Considering how housing intersects with all aspects of life—and is widely understood to be a social determinant of health–it is unacceptable that so little was allocated to housing in comparison to the rest of the federal budget. The $3.8 billion announced to address housing and homelessness is not enough to tackle colonization, white supremacy, ableism, or patriarchal oppression–all of which are issues that drive and compound homelessness and housing insecurity.

The focus on the middle class may also explain why, rather than proposing a Universal Basic Income, the government instead opted for the $15 minimum wage—which does not meet the standard of a livable income or guarantee people can access affordable housing given the high cost of living in many urban and rural Canadian centres. A living wage or Universal Basic Income would stand to benefit Canadians experiencing homelessness more directly by better addressing the economic crisis many languish in because they cannot afford basic necessities to get them out of the cycle of poverty.

It is commendable that the government has more than doubled funding for Reaching Home throughout the pandemic and has committed to eliminating chronic homelessness. But in order to rectify the decades of policy and divestment in truly affordable housing that resulted in modern mass homelessness as we know it, the government must focus on how it can more effectively invest in long-term solutions at a cadence and magnitude that will actually upend chronic homelessness.

In addition, one notable exclusion to Budget 2021 is any reference to consultation, collaboration, or commitment to leadership by people with lived experience of homelessness or housing insecurity. Now, more than ever, our voices as people with intimate lived knowledge of systemic, programmatic, and policy failure are being recognized for their value in efforts to bring change. In other areas of the budget, we see attention being paid to the value of lived experience advocacy, but it is concerning that those who have experienced homelessness are not afforded this same consideration and dignity.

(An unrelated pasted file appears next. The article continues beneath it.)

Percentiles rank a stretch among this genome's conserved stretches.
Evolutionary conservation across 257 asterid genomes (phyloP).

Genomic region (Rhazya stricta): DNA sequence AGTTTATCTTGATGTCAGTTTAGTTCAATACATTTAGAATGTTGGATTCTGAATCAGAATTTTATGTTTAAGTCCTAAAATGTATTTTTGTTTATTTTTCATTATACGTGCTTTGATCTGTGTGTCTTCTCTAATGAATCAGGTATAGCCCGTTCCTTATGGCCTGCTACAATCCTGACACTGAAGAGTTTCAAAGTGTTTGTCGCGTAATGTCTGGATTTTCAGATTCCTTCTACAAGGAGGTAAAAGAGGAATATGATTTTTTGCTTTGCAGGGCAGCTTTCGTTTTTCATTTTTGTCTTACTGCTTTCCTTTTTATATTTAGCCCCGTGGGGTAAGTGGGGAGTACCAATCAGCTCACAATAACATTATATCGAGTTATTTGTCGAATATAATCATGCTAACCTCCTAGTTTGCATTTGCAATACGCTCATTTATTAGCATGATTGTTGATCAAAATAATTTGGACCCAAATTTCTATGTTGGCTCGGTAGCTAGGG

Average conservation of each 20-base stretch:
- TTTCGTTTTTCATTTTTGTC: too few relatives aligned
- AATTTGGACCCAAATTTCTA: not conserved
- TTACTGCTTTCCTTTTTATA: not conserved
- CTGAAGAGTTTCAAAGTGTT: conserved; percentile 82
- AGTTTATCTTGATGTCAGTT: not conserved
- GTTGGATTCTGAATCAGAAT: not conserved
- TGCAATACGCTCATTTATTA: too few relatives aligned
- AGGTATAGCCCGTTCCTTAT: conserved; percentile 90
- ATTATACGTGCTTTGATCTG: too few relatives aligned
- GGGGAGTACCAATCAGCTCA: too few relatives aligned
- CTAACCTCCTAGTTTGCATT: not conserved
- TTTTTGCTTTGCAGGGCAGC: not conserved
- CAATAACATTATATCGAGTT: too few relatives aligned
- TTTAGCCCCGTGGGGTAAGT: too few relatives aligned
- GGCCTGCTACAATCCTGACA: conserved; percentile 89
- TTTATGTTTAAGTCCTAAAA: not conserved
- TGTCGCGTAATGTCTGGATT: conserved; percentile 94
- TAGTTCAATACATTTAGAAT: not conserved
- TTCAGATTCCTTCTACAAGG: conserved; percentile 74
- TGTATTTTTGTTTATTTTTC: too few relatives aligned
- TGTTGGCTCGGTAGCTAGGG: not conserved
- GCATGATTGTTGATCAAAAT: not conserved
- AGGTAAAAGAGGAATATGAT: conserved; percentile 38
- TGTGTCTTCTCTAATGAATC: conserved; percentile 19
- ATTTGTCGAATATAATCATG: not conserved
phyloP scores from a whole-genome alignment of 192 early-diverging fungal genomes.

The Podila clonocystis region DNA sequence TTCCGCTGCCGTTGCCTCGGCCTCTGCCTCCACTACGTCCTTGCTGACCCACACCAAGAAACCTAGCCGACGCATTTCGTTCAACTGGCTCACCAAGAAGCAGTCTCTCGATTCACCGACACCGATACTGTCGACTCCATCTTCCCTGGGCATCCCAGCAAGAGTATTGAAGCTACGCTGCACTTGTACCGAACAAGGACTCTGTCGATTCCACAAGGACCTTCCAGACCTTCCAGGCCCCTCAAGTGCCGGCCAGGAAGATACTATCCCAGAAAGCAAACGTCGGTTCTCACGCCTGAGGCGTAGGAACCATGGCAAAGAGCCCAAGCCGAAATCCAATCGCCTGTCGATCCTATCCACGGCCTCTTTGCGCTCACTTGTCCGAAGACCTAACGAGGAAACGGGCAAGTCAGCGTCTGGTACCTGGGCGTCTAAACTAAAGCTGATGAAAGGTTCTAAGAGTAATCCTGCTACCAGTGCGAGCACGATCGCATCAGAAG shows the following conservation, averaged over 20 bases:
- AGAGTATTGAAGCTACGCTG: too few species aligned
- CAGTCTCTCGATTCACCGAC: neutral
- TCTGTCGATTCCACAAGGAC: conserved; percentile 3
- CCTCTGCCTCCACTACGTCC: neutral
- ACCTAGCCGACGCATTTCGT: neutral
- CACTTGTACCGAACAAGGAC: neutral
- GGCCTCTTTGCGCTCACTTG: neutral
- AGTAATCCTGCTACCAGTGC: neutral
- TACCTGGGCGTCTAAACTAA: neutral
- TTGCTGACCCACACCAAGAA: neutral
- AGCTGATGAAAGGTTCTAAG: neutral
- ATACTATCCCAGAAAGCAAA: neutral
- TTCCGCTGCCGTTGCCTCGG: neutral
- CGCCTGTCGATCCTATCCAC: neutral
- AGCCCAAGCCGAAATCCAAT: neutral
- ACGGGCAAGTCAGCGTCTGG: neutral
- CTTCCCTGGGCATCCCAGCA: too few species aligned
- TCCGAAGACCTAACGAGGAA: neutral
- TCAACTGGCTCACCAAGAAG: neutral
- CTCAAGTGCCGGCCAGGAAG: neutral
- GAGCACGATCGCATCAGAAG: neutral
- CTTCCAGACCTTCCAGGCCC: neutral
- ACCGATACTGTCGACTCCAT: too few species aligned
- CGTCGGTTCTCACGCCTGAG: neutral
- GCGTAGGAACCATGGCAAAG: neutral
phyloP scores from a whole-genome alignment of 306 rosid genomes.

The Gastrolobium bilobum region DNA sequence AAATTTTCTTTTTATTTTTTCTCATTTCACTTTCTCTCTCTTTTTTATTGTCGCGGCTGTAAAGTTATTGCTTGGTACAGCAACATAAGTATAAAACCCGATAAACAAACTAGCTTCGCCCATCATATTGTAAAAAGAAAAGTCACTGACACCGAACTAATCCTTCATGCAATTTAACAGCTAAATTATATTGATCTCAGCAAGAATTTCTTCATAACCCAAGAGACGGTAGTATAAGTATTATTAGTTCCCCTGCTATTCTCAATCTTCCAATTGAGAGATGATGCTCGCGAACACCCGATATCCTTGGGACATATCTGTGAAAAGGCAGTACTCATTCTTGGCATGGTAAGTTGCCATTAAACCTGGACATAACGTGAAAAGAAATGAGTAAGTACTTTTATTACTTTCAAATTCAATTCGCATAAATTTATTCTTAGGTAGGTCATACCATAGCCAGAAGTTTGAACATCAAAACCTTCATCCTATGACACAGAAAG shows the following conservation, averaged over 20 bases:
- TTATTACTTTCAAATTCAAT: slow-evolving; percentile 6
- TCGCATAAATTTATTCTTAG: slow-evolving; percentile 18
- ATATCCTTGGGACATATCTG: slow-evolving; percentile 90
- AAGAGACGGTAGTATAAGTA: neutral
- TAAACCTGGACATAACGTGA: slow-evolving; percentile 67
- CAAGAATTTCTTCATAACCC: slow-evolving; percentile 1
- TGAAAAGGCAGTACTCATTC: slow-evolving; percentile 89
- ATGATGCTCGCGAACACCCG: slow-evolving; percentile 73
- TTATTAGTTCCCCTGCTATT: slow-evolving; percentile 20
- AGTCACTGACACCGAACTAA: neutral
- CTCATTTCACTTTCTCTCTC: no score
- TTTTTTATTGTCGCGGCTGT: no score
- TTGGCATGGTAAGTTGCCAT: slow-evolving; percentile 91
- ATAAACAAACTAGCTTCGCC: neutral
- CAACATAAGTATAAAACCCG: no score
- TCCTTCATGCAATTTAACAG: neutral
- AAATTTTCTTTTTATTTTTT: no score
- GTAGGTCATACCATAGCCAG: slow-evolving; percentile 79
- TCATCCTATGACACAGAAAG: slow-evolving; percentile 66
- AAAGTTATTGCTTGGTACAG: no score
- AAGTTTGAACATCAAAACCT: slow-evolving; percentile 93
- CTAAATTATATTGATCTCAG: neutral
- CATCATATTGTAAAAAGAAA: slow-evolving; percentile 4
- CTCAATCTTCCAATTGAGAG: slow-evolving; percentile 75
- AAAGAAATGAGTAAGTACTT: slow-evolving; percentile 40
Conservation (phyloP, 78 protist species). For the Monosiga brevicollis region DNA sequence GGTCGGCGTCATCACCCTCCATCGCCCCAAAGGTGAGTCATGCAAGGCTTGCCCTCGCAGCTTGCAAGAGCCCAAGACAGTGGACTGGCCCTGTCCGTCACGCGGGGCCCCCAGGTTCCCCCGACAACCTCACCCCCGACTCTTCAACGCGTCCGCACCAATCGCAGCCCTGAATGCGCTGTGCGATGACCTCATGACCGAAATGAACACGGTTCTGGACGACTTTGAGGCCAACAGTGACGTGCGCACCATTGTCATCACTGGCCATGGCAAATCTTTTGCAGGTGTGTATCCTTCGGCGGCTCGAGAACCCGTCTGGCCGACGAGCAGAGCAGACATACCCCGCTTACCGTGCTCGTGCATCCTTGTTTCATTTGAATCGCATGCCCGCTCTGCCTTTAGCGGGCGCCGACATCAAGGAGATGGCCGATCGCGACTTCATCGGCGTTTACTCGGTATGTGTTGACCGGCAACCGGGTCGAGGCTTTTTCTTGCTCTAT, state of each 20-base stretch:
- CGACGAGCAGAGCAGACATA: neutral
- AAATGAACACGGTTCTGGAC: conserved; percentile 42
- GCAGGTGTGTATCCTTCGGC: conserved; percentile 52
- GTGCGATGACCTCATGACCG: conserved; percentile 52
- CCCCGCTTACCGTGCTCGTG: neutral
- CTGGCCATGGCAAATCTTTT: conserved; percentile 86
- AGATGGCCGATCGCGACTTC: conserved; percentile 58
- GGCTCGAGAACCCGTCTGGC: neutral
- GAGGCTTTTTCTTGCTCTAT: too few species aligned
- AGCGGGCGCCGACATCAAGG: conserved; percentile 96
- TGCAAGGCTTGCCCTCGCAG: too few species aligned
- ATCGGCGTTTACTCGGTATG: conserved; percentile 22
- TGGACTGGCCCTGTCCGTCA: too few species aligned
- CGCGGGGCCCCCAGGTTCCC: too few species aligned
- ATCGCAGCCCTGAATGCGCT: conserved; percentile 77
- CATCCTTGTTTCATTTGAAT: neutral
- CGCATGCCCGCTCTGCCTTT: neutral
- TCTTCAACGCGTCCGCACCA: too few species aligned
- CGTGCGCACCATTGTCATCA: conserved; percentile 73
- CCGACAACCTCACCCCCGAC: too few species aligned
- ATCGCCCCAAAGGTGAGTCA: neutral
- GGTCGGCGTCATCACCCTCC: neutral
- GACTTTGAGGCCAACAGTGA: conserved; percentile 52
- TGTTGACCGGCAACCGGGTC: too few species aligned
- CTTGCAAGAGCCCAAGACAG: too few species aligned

This budget promises incredible spending measures to help Canadians recover from the dire impacts of COVID-19—but it does not do enough to bolster housing that is accessible for those in the most need: people experiencing homelessness and housing precarity. The Canadian Lived Experience Leadership Network has worked tirelessly for years to advocate for people with lived experience of homelessness. We will continue to engage our federal government, policy makers, and program and service providers to ensure that the National Housing Strategy supports the end to homelessness and housing precarity in Canada for everyone, once and for all.